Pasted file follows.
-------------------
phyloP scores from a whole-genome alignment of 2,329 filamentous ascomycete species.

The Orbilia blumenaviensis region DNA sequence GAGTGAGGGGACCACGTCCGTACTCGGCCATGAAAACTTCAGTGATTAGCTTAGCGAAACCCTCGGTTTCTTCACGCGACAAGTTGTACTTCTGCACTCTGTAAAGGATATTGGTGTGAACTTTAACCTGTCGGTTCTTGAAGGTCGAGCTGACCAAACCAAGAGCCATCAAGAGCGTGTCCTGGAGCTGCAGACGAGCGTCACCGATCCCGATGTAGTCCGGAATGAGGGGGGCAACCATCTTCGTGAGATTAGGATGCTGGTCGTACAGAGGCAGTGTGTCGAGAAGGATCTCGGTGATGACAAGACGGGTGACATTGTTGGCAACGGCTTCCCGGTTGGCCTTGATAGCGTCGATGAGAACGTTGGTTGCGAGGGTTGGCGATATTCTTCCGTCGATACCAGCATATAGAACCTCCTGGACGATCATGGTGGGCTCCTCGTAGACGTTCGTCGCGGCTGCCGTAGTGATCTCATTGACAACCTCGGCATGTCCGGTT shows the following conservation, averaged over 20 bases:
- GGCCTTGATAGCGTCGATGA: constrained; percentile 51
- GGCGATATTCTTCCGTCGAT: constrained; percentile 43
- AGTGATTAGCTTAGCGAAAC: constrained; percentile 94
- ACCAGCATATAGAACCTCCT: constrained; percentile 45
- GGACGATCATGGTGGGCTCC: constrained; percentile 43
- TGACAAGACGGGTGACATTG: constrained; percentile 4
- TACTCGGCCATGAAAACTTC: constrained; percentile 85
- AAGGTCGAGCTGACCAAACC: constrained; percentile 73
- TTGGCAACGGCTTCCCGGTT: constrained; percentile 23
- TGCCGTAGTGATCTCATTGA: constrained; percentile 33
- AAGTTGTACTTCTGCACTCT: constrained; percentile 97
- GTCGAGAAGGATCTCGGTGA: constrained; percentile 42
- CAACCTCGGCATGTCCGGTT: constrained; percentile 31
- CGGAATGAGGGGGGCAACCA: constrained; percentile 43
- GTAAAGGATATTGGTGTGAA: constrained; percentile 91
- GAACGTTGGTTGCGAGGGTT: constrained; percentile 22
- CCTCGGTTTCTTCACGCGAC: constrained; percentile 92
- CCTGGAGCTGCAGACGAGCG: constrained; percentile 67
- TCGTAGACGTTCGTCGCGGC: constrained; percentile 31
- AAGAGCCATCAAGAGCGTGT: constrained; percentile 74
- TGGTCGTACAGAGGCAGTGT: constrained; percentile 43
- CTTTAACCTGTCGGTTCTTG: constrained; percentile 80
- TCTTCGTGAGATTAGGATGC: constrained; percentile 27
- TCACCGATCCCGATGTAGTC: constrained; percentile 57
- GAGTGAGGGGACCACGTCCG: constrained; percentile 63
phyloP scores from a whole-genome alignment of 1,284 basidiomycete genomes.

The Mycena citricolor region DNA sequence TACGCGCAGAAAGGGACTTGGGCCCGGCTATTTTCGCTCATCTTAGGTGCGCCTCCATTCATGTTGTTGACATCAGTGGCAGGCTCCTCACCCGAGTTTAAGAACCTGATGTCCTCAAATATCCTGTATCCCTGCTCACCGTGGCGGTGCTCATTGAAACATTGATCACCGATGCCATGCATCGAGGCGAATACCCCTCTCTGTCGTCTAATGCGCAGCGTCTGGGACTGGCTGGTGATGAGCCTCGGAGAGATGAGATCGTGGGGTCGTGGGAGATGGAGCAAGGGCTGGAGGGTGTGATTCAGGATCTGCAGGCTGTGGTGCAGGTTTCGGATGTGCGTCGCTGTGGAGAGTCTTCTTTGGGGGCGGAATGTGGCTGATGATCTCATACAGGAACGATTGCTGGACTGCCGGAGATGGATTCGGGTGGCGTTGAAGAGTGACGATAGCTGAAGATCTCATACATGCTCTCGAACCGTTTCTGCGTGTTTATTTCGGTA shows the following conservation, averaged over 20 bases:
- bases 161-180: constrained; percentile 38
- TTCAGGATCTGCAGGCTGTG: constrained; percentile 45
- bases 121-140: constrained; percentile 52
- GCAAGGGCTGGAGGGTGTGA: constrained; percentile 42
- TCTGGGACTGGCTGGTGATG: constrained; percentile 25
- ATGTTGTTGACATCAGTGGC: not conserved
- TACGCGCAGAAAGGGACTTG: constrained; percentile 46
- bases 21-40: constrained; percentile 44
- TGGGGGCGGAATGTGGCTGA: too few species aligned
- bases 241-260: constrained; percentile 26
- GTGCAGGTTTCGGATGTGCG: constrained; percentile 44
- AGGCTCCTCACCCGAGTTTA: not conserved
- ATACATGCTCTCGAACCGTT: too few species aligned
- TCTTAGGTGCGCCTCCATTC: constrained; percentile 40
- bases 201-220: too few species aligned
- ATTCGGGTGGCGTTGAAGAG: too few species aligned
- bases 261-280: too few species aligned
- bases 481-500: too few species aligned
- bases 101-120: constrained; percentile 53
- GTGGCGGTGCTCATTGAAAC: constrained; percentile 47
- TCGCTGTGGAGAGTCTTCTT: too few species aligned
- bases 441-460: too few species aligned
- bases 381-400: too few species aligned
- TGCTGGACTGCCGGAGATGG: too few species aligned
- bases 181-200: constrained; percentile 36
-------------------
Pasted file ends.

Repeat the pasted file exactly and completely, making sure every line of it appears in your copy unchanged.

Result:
phyloP scores from a whole-genome alignment of 2,329 filamentous ascomycete species.

The Orbilia blumenaviensis region DNA sequence GAGTGAGGGGACCACGTCCGTACTCGGCCATGAAAACTTCAGTGATTAGCTTAGCGAAACCCTCGGTTTCTTCACGCGACAAGTTGTACTTCTGCACTCTGTAAAGGATATTGGTGTGAACTTTAACCTGTCGGTTCTTGAAGGTCGAGCTGACCAAACCAAGAGCCATCAAGAGCGTGTCCTGGAGCTGCAGACGAGCGTCACCGATCCCGATGTAGTCCGGAATGAGGGGGGCAACCATCTTCGTGAGATTAGGATGCTGGTCGTACAGAGGCAGTGTGTCGAGAAGGATCTCGGTGATGACAAGACGGGTGACATTGTTGGCAACGGCTTCCCGGTTGGCCTTGATAGCGTCGATGAGAACGTTGGTTGCGAGGGTTGGCGATATTCTTCCGTCGATACCAGCATATAGAACCTCCTGGACGATCATGGTGGGCTCCTCGTAGACGTTCGTCGCGGCTGCCGTAGTGATCTCATTGACAACCTCGGCATGTCCGGTT shows the following conservation, averaged over 20 bases:
- GGCCTTGATAGCGTCGATGA: constrained; percentile 51
- GGCGATATTCTTCCGTCGAT: constrained; percentile 43
- AGTGATTAGCTTAGCGAAAC: constrained; percentile 94
- ACCAGCATATAGAACCTCCT: constrained; percentile 45
- GGACGATCATGGTGGGCTCC: constrained; percentile 43
- TGACAAGACGGGTGACATTG: constrained; percentile 4
- TACTCGGCCATGAAAACTTC: constrained; percentile 85
- AAGGTCGAGCTGACCAAACC: constrained; percentile 73
- TTGGCAACGGCTTCCCGGTT: constrained; percentile 23
- TGCCGTAGTGATCTCATTGA: constrained; percentile 33
- AAGTTGTACTTCTGCACTCT: constrained; percentile 97
- GTCGAGAAGGATCTCGGTGA: constrained; percentile 42
- CAACCTCGGCATGTCCGGTT: constrained; percentile 31
- CGGAATGAGGGGGGCAACCA: constrained; percentile 43
- GTAAAGGATATTGGTGTGAA: constrained; percentile 91
- GAACGTTGGTTGCGAGGGTT: constrained; percentile 22
- CCTCGGTTTCTTCACGCGAC: constrained; percentile 92
- CCTGGAGCTGCAGACGAGCG: constrained; percentile 67
- TCGTAGACGTTCGTCGCGGC: constrained; percentile 31
- AAGAGCCATCAAGAGCGTGT: constrained; percentile 74
- TGGTCGTACAGAGGCAGTGT: constrained; percentile 43
- CTTTAACCTGTCGGTTCTTG: constrained; percentile 80
- TCTTCGTGAGATTAGGATGC: constrained; percentile 27
- TCACCGATCCCGATGTAGTC: constrained; percentile 57
- GAGTGAGGGGACCACGTCCG: constrained; percentile 63
phyloP scores from a whole-genome alignment of 1,284 basidiomycete genomes.

The Mycena citricolor region DNA sequence TACGCGCAGAAAGGGACTTGGGCCCGGCTATTTTCGCTCATCTTAGGTGCGCCTCCATTCATGTTGTTGACATCAGTGGCAGGCTCCTCACCCGAGTTTAAGAACCTGATGTCCTCAAATATCCTGTATCCCTGCTCACCGTGGCGGTGCTCATTGAAACATTGATCACCGATGCCATGCATCGAGGCGAATACCCCTCTCTGTCGTCTAATGCGCAGCGTCTGGGACTGGCTGGTGATGAGCCTCGGAGAGATGAGATCGTGGGGTCGTGGGAGATGGAGCAAGGGCTGGAGGGTGTGATTCAGGATCTGCAGGCTGTGGTGCAGGTTTCGGATGTGCGTCGCTGTGGAGAGTCTTCTTTGGGGGCGGAATGTGGCTGATGATCTCATACAGGAACGATTGCTGGACTGCCGGAGATGGATTCGGGTGGCGTTGAAGAGTGACGATAGCTGAAGATCTCATACATGCTCTCGAACCGTTTCTGCGTGTTTATTTCGGTA shows the following conservation, averaged over 20 bases:
- bases 161-180: constrained; percentile 38
- TTCAGGATCTGCAGGCTGTG: constrained; percentile 45
- bases 121-140: constrained; percentile 52
- GCAAGGGCTGGAGGGTGTGA: constrained; percentile 42
- TCTGGGACTGGCTGGTGATG: constrained; percentile 25
- ATGTTGTTGACATCAGTGGC: not conserved
- TACGCGCAGAAAGGGACTTG: constrained; percentile 46
- bases 21-40: constrained; percentile 44
- TGGGGGCGGAATGTGGCTGA: too few species aligned
- bases 241-260: constrained; percentile 26
- GTGCAGGTTTCGGATGTGCG: constrained; percentile 44
- AGGCTCCTCACCCGAGTTTA: not conserved
- ATACATGCTCTCGAACCGTT: too few species aligned
- TCTTAGGTGCGCCTCCATTC: constrained; percentile 40
- bases 201-220: too few species aligned
- ATTCGGGTGGCGTTGAAGAG: too few species aligned
- bases 261-280: too few species aligned
- bases 481-500: too few species aligned
- bases 101-120: constrained; percentile 53
- GTGGCGGTGCTCATTGAAAC: constrained; percentile 47
- TCGCTGTGGAGAGTCTTCTT: too few species aligned
- bases 441-460: too few species aligned
- bases 381-400: too few species aligned
- TGCTGGACTGCCGGAGATGG: too few species aligned
- bases 181-200: constrained; percentile 36